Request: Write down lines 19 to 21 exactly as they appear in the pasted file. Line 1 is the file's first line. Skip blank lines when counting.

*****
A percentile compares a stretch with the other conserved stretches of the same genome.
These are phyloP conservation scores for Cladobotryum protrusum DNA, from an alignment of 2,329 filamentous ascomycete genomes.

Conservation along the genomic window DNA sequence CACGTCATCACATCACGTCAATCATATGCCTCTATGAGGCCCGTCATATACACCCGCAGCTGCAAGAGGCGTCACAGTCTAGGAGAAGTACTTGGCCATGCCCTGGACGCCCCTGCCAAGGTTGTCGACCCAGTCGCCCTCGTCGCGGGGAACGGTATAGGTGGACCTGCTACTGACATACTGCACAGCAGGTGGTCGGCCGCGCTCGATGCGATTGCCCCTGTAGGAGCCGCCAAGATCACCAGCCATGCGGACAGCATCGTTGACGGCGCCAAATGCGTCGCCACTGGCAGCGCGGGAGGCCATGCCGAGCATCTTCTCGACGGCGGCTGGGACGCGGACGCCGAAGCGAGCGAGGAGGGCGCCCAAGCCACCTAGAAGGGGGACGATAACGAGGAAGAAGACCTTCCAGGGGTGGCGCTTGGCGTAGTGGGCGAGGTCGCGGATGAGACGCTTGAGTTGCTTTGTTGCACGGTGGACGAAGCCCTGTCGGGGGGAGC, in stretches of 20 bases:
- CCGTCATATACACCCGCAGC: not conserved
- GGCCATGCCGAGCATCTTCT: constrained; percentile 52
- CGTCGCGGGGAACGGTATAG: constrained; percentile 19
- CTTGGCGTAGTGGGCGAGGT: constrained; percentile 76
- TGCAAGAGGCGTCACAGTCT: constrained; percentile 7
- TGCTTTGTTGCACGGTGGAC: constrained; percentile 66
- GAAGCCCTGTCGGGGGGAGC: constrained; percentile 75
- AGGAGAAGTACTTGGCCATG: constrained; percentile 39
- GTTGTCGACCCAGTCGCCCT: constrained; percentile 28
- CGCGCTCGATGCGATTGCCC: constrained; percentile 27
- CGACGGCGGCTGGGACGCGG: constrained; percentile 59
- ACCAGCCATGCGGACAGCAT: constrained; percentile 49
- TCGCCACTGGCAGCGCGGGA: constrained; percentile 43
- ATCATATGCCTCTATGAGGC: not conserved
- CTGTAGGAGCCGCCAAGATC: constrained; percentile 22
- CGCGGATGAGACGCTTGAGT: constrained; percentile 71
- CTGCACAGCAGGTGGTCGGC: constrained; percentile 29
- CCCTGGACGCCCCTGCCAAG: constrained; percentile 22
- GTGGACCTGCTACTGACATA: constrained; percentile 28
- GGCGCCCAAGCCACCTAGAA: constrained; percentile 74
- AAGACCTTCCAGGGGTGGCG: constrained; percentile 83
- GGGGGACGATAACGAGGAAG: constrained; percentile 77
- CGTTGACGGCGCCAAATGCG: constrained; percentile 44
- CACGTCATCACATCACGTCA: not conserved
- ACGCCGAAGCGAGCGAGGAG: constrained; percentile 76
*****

- CGCGGATGAGACGCTTGAGT: constrained; percentile 71
- CTGCACAGCAGGTGGTCGGC: constrained; percentile 29
- CCCTGGACGCCCCTGCCAAG: constrained; percentile 22